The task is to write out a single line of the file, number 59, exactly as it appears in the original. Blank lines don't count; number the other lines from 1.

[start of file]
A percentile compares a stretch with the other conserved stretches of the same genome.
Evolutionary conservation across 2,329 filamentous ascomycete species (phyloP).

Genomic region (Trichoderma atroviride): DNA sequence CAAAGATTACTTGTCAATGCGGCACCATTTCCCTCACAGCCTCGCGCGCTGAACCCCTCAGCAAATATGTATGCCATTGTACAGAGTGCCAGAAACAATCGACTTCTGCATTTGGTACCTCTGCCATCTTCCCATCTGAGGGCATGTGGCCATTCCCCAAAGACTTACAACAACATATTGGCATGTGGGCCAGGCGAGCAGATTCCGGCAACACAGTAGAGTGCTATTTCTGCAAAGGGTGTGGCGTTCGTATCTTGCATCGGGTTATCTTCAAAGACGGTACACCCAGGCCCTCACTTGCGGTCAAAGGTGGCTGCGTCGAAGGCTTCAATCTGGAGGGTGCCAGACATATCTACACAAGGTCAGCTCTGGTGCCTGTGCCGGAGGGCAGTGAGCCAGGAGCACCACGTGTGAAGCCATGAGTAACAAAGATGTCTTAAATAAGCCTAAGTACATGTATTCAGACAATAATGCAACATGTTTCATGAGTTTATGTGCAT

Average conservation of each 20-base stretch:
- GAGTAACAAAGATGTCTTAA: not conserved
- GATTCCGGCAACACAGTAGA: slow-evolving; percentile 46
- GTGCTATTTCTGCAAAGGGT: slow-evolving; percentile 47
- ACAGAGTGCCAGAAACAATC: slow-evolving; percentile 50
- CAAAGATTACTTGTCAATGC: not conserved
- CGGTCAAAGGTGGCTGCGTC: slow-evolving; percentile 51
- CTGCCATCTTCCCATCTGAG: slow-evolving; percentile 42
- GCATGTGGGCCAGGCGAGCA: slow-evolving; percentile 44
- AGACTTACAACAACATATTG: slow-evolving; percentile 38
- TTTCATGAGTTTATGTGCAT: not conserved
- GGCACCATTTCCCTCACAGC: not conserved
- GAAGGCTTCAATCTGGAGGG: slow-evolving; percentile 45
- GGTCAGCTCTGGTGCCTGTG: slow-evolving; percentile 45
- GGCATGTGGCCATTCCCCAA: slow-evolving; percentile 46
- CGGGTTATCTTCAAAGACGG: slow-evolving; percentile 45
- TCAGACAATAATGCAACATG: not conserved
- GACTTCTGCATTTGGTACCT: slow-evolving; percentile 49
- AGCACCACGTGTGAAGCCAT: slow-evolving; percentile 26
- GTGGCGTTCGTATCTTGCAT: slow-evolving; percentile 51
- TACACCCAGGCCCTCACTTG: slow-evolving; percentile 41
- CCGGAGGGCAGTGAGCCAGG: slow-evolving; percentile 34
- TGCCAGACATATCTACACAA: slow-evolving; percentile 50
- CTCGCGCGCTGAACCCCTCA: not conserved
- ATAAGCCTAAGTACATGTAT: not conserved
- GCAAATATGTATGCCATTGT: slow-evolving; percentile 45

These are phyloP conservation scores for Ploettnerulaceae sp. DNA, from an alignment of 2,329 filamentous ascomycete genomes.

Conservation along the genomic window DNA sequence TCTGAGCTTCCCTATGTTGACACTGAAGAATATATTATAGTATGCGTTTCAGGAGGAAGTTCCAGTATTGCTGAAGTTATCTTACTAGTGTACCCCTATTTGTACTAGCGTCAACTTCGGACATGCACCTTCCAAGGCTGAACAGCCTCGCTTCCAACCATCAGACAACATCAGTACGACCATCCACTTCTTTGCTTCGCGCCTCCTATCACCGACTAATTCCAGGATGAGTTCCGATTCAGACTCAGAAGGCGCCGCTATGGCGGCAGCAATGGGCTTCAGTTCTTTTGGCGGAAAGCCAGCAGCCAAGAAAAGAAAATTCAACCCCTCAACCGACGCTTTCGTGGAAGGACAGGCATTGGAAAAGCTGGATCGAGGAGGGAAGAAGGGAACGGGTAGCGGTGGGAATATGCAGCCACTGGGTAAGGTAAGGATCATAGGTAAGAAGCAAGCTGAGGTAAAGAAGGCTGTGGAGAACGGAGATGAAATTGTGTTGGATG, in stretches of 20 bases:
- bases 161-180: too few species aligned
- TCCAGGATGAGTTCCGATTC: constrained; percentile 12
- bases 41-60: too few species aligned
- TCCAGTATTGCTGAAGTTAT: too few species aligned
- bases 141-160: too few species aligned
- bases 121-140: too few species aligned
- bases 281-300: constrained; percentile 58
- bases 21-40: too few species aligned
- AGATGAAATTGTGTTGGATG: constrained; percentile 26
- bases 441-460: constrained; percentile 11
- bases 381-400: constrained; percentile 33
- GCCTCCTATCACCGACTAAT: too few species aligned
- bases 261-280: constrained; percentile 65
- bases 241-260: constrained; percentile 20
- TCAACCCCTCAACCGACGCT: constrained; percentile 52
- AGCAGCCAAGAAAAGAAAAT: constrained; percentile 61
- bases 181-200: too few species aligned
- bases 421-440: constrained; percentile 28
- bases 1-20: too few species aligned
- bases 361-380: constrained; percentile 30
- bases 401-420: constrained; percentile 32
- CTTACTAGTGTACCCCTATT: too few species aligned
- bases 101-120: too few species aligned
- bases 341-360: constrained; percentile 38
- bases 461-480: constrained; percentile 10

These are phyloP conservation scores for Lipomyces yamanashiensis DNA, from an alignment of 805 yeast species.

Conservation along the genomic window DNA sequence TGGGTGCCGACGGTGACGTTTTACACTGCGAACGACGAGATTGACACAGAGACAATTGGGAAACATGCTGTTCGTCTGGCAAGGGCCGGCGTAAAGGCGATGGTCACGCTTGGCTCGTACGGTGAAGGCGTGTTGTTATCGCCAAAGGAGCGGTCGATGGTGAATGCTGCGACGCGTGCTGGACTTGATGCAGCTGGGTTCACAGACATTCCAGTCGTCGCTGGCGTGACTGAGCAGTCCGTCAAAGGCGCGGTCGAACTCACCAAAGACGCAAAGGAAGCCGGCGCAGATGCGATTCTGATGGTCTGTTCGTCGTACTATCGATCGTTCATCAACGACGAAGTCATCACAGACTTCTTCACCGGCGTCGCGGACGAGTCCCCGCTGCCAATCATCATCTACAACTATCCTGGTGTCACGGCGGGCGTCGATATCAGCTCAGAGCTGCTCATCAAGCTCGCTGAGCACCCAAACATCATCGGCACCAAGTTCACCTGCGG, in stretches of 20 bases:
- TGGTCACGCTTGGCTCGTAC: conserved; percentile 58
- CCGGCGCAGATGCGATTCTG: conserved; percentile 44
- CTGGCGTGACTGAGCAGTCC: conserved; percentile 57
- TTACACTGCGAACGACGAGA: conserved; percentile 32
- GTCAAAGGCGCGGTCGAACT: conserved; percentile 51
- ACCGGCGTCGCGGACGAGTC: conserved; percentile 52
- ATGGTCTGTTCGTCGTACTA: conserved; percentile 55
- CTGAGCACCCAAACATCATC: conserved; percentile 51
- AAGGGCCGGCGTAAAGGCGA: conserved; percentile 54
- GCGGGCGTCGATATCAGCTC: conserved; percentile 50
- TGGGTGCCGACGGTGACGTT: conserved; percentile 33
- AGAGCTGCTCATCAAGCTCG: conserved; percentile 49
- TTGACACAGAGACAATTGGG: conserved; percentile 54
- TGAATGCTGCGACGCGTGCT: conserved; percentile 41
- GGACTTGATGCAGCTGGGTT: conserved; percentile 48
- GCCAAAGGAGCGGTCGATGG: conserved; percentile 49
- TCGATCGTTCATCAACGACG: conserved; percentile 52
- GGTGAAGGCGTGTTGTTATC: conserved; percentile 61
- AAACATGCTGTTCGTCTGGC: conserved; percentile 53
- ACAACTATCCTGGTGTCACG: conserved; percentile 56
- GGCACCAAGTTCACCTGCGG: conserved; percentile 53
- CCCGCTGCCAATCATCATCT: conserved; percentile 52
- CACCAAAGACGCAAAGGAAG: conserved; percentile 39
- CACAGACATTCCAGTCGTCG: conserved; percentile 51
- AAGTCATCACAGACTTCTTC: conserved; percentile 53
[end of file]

- TGGTCACGCTTGGCTCGTAC: conserved; percentile 58